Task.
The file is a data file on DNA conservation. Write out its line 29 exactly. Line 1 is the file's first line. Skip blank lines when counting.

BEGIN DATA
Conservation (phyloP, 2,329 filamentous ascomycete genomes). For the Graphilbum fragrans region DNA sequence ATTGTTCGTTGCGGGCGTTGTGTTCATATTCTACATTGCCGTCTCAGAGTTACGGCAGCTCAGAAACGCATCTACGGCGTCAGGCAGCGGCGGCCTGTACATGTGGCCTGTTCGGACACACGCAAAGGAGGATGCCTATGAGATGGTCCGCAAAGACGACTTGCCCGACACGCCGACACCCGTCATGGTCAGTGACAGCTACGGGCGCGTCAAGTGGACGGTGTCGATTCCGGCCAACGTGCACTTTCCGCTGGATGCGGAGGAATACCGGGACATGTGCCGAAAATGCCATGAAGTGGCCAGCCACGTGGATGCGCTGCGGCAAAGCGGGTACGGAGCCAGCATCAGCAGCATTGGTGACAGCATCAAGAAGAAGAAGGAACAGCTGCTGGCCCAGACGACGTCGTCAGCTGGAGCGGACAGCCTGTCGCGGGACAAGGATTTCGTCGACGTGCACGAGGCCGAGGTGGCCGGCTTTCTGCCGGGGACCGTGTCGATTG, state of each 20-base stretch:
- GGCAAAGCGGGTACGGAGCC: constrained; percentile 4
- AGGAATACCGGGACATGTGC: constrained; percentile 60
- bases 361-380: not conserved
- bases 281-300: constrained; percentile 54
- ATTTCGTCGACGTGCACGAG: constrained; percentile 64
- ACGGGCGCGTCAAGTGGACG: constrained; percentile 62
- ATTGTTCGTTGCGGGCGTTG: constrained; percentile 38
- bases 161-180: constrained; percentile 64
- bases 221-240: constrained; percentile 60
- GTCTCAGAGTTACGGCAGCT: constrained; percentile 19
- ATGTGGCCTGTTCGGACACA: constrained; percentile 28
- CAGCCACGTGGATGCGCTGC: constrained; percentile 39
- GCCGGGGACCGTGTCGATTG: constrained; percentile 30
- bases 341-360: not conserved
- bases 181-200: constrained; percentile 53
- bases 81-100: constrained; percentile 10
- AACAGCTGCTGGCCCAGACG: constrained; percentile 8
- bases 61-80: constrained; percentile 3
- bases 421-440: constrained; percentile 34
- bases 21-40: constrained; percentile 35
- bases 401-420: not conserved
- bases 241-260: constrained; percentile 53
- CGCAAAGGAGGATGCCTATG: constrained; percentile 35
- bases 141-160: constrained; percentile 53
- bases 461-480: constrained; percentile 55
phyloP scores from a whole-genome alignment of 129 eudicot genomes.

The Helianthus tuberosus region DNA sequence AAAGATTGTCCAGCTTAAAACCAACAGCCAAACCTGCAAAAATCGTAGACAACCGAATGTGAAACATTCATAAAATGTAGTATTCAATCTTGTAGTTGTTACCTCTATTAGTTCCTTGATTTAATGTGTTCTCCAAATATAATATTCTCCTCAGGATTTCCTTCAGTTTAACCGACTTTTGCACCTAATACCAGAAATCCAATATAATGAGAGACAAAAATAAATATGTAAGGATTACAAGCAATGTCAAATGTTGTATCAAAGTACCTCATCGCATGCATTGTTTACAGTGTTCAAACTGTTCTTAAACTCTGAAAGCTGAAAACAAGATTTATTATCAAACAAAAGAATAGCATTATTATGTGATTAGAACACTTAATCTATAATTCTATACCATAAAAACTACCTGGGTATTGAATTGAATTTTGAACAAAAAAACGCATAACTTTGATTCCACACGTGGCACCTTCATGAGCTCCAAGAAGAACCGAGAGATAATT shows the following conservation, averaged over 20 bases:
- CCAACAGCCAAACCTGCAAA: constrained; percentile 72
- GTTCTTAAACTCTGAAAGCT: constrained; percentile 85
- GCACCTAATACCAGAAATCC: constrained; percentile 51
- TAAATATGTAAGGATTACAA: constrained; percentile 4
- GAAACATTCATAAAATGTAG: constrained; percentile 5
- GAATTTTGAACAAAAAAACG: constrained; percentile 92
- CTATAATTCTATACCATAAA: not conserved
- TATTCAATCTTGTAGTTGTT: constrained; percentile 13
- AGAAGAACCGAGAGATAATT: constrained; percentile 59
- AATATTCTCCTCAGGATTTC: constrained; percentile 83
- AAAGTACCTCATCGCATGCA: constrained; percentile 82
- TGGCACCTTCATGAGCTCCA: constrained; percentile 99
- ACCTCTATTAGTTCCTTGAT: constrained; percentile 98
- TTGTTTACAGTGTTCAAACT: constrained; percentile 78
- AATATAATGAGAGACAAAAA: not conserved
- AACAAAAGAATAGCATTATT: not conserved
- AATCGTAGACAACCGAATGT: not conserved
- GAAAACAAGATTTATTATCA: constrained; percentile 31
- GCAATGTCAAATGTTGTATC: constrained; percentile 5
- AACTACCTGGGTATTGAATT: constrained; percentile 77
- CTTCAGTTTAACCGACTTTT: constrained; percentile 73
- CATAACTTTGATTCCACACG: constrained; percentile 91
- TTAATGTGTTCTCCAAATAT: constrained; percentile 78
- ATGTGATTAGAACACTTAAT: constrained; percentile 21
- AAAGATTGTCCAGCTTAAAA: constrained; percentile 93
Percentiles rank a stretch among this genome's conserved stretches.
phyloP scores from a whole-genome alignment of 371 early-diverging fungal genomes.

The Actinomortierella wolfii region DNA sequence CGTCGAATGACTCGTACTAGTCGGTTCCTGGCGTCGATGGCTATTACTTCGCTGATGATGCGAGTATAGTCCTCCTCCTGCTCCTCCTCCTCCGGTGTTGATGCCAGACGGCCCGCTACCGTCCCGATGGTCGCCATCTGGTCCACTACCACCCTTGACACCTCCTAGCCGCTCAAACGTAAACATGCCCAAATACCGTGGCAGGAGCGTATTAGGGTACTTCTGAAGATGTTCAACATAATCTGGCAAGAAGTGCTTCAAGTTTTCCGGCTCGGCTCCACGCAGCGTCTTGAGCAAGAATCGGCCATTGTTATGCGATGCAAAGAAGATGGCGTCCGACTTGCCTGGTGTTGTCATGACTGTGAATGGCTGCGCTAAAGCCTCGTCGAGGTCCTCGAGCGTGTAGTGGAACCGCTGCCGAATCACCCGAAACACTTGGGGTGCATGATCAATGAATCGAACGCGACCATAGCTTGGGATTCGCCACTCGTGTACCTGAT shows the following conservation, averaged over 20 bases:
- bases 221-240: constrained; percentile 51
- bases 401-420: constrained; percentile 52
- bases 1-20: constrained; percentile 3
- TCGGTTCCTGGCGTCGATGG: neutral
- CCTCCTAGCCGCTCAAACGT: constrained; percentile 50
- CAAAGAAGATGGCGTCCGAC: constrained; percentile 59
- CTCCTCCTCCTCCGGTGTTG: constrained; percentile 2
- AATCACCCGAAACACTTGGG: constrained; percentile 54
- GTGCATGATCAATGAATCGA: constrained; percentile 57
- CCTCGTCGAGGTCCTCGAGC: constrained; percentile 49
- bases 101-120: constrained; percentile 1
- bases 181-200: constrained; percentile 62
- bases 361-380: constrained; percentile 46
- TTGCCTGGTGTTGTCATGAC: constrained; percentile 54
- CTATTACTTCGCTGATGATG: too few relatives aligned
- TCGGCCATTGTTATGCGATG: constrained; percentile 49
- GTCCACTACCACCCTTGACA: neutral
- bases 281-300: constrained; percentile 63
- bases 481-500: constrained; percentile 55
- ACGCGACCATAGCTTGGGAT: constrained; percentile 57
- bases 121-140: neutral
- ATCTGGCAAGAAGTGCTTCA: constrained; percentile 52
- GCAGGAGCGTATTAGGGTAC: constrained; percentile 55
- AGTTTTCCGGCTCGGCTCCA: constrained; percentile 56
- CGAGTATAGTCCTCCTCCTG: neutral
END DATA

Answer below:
- CCAACAGCCAAACCTGCAAA: constrained; percentile 72